What’s next?: How to plan for succession so you can have a restful retirement
By Denis Pilon
"I would like to retire, but there is no one to take my place.” Have you heard this comment? It is likely you have said something similar or have overheard it in your department. Whether you work in a volunteer or a career department, statements like this are common.
By Denis Pilon
Sometimes these comments are prefaced with: “I’ve been doing this for 30 years,” or “My partner would like me to slow down and retire,” or “The chief’s job is such a big time commitment.”
My answers is to these statements are, in fact, questions.
- What have you done to prepare someone to take your job?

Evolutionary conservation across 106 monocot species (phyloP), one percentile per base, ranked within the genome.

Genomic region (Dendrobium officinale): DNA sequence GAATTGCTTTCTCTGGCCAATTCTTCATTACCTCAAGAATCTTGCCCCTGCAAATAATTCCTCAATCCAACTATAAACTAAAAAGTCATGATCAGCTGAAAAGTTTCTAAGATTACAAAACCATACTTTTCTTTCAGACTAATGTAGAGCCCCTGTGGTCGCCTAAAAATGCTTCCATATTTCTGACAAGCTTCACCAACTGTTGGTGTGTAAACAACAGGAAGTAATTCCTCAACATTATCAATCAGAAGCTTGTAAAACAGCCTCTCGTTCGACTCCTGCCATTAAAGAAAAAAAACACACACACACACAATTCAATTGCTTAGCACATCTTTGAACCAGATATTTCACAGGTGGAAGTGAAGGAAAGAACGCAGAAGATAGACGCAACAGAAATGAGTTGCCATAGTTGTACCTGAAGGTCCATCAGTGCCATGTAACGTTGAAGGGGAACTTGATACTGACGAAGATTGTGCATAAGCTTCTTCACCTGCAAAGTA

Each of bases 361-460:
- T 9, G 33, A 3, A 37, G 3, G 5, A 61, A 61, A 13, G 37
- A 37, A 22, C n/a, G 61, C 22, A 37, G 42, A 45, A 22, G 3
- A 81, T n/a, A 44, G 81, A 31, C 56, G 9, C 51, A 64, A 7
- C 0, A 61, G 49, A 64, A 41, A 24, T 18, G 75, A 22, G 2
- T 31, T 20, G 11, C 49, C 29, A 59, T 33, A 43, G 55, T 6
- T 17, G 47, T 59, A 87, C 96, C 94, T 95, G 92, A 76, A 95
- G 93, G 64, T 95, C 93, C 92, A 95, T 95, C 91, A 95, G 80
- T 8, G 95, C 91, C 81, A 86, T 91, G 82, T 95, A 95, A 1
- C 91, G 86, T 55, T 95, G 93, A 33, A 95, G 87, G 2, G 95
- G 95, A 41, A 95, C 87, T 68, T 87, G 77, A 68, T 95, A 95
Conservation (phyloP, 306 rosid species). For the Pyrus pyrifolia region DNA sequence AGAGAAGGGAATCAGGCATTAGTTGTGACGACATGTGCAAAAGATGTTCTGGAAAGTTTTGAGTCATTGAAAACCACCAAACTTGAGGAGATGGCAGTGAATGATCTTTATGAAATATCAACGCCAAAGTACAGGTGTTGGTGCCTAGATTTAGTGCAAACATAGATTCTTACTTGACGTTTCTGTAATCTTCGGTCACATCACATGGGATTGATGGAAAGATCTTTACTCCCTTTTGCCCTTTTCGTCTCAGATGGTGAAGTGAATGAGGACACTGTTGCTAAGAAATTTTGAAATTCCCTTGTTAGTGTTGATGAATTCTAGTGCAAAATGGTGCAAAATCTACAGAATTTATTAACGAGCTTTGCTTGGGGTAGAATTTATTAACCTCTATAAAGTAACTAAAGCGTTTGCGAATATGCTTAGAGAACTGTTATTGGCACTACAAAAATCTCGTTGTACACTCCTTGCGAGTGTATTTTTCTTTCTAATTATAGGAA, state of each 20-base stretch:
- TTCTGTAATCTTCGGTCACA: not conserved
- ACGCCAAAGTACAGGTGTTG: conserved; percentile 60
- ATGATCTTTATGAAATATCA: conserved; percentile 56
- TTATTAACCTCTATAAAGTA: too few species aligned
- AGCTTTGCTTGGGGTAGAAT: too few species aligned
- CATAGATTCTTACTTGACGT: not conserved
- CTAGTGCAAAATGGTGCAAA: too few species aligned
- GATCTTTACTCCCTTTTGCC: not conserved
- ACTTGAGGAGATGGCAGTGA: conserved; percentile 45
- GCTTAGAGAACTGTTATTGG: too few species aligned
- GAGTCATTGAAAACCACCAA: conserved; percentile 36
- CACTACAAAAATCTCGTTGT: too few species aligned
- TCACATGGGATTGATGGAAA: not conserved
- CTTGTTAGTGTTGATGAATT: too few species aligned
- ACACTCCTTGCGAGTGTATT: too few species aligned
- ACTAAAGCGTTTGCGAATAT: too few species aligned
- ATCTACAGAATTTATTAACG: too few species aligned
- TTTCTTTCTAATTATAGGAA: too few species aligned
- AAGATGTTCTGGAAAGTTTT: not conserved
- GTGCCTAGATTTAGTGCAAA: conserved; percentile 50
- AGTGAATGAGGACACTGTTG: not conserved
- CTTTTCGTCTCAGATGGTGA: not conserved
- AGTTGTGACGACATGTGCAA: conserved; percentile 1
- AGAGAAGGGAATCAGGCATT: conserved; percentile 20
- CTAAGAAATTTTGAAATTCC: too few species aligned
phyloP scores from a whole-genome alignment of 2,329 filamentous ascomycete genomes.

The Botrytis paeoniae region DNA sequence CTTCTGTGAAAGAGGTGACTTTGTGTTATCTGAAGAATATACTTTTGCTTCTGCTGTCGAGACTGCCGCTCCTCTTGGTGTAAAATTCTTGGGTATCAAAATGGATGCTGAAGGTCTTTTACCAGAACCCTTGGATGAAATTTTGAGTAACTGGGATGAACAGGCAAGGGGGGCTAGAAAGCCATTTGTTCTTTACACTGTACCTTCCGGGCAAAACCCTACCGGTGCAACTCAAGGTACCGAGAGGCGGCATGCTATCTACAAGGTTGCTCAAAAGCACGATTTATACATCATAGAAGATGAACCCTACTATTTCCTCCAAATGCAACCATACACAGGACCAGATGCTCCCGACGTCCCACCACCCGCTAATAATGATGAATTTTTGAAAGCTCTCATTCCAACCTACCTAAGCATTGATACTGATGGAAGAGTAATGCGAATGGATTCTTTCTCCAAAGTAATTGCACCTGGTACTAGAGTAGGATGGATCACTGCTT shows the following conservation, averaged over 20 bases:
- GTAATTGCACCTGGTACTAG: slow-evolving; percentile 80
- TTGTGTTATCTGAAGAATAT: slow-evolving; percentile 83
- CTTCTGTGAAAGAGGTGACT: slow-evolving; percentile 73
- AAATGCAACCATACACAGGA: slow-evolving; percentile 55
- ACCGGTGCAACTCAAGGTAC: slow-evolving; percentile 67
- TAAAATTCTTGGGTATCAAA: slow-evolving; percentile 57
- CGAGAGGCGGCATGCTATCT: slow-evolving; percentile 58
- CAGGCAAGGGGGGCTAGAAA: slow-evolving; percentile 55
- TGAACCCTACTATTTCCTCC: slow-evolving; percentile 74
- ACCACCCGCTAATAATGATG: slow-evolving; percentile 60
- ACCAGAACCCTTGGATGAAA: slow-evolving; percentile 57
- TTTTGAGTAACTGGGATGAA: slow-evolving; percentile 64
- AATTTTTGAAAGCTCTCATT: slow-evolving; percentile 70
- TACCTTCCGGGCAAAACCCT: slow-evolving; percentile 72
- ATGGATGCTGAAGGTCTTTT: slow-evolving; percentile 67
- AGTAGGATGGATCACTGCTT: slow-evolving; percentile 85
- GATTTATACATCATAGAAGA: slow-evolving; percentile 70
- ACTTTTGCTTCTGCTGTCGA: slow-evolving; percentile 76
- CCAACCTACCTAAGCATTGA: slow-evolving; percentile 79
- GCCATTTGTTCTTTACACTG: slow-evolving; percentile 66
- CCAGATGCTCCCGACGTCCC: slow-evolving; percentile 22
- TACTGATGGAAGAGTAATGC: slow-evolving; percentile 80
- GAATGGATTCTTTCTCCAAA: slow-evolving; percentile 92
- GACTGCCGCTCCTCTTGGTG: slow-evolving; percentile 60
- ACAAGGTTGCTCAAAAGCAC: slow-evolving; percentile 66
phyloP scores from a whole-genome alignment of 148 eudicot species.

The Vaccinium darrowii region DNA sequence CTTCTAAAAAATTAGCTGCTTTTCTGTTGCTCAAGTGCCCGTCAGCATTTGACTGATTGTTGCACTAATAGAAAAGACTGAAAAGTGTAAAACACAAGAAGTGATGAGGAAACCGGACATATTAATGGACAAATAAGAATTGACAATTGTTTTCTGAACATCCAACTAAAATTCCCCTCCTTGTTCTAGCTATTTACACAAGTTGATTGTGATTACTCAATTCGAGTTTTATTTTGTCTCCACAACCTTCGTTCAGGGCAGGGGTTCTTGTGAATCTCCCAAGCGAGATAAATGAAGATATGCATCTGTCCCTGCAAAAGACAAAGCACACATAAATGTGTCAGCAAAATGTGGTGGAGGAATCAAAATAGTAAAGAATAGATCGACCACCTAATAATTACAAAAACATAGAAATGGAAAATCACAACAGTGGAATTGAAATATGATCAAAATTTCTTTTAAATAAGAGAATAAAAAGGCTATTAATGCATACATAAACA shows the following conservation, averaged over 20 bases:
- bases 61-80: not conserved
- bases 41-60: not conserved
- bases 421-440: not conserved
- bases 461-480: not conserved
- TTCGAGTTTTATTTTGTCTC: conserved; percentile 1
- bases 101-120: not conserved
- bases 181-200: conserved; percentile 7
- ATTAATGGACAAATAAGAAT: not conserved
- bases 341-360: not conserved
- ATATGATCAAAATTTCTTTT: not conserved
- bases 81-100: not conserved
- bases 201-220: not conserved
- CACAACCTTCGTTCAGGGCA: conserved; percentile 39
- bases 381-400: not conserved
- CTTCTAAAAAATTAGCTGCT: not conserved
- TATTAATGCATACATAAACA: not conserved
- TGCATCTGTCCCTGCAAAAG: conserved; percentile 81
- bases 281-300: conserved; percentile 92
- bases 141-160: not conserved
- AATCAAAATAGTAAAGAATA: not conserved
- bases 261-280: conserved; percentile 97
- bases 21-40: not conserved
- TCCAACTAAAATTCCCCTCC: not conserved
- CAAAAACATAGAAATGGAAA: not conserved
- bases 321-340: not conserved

- Have you identified the leaders in your department and asked them if they are interested?
- Have any of your members expressed and interest in the job?
■ FIRE CHIEF’S ROLE
I have written two past stories addressing succession planning programs in career fire departments in the March 2015 and May 2016 issues of Fire Fighting in Canada, but the majority of Canadian firefighters are volunteers or part time. So how should fire chiefs of volunteer departments train successors?
This may sound a trite, but training successors in a volunteer department is no different than training career firefighter for the job.
In time, many firefighters will work their way up the ranks, but not all are leadership material. It sounds harsh, but it is true. You want to leave your department in capable hands, so how can you train your members to replace you when the time comes?
First let’s break down your role as a fire chief into four categories: command and control; training; administration; and human resources (yes, even in a volunteer setting).
■ Command and control